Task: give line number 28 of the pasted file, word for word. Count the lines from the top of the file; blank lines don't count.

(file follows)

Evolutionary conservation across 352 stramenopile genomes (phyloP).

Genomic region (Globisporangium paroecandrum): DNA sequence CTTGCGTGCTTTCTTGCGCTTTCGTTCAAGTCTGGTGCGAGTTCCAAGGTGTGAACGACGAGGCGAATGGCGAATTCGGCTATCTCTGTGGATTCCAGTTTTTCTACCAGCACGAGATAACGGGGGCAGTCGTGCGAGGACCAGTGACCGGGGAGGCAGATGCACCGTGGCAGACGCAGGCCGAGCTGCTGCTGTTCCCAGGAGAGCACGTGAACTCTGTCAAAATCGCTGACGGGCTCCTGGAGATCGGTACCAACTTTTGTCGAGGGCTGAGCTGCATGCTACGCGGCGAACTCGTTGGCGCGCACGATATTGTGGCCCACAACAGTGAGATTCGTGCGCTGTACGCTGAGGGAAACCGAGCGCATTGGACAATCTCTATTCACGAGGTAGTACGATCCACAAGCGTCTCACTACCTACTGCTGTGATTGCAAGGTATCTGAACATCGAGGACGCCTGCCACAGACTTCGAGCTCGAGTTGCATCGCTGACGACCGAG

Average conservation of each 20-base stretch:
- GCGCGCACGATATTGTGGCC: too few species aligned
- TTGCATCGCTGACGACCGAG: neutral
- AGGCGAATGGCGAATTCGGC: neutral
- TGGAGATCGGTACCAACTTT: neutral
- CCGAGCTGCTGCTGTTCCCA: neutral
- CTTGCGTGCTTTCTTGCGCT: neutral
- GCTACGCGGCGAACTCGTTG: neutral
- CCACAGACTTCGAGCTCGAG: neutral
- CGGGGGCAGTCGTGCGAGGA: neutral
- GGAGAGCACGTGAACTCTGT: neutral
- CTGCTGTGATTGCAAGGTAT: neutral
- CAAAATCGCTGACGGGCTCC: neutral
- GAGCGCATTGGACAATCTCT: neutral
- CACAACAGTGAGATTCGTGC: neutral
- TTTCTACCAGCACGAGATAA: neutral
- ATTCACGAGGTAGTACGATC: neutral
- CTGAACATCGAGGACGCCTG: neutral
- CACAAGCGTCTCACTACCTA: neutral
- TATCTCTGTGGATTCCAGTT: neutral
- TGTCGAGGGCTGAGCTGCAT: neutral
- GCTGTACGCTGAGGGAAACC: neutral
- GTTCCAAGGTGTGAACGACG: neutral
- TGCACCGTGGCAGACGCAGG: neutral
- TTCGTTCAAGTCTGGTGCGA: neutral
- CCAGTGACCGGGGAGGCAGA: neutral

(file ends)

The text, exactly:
- CCAGTGACCGGGGAGGCAGA: neutral